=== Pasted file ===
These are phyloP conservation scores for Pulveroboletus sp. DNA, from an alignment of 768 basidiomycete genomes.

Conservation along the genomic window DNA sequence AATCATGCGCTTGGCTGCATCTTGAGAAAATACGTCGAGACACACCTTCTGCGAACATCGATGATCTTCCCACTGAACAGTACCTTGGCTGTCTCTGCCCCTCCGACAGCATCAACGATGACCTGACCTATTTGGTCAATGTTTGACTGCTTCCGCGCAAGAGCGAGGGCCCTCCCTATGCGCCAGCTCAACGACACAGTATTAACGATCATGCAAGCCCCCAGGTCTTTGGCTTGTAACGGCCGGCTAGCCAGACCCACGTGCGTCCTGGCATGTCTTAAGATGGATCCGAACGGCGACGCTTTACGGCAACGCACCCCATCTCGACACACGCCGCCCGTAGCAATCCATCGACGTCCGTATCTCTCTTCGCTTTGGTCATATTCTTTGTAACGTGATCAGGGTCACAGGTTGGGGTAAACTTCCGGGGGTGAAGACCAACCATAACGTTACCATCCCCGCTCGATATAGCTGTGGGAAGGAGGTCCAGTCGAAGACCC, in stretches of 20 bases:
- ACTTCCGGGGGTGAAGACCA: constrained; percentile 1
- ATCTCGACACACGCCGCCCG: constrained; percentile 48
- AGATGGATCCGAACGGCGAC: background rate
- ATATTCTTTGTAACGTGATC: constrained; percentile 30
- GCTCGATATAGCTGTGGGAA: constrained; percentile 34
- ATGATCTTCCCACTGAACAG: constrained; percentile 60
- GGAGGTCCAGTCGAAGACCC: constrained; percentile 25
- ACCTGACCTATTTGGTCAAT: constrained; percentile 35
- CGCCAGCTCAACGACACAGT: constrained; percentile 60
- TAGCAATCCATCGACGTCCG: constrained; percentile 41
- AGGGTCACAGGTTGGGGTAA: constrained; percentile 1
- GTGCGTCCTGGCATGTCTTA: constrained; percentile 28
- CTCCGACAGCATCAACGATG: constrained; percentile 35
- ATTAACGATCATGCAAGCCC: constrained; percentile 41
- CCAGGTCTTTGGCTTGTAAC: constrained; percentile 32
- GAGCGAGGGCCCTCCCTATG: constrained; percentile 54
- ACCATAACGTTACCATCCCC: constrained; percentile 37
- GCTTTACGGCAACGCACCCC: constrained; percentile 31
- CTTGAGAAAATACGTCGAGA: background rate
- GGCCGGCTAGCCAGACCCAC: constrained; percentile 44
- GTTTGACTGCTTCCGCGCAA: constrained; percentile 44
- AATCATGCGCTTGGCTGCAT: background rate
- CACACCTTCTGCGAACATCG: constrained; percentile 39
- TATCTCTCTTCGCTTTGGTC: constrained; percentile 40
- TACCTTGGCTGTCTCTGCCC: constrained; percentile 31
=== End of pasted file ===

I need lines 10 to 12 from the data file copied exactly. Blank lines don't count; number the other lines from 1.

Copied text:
- ACCTGACCTATTTGGTCAAT: constrained; percentile 35
- CGCCAGCTCAACGACACAGT: constrained; percentile 60
- TAGCAATCCATCGACGTCCG: constrained; percentile 41